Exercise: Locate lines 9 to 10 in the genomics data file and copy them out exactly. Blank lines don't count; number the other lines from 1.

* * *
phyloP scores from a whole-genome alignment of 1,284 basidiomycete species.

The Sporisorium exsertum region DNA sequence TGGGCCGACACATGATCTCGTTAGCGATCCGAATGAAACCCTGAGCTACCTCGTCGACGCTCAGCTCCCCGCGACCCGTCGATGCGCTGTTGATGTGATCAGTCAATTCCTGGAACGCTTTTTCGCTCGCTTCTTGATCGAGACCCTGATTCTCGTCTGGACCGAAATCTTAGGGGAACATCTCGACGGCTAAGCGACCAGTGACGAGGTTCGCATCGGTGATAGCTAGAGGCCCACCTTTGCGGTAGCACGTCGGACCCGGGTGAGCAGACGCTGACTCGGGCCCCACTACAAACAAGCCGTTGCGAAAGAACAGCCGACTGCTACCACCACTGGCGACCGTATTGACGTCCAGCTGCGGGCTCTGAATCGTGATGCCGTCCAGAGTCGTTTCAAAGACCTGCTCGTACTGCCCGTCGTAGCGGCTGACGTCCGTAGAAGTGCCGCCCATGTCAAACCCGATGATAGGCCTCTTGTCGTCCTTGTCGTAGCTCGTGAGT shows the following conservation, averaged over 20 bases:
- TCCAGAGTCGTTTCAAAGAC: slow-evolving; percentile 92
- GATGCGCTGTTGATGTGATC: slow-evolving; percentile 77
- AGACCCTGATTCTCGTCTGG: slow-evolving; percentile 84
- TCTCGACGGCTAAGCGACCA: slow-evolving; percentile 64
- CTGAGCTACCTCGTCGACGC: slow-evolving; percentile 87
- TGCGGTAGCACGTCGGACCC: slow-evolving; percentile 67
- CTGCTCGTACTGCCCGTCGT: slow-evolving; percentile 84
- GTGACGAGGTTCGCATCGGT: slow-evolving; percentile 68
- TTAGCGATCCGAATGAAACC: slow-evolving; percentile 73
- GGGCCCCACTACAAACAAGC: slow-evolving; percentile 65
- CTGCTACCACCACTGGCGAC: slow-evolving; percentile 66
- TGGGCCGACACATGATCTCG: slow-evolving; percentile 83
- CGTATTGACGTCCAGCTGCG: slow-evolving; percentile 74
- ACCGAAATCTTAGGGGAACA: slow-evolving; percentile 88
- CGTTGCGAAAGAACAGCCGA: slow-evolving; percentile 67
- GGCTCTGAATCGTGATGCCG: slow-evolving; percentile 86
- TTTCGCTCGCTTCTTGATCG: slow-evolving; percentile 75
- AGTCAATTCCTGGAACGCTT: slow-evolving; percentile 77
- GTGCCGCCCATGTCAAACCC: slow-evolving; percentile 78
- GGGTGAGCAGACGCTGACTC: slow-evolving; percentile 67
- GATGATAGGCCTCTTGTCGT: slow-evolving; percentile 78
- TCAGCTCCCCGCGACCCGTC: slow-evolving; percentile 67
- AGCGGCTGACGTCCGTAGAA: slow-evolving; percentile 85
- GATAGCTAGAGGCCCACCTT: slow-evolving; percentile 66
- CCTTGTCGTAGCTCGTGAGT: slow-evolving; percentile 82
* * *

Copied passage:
- CTGCTCGTACTGCCCGTCGT: slow-evolving; percentile 84
- GTGACGAGGTTCGCATCGGT: slow-evolving; percentile 68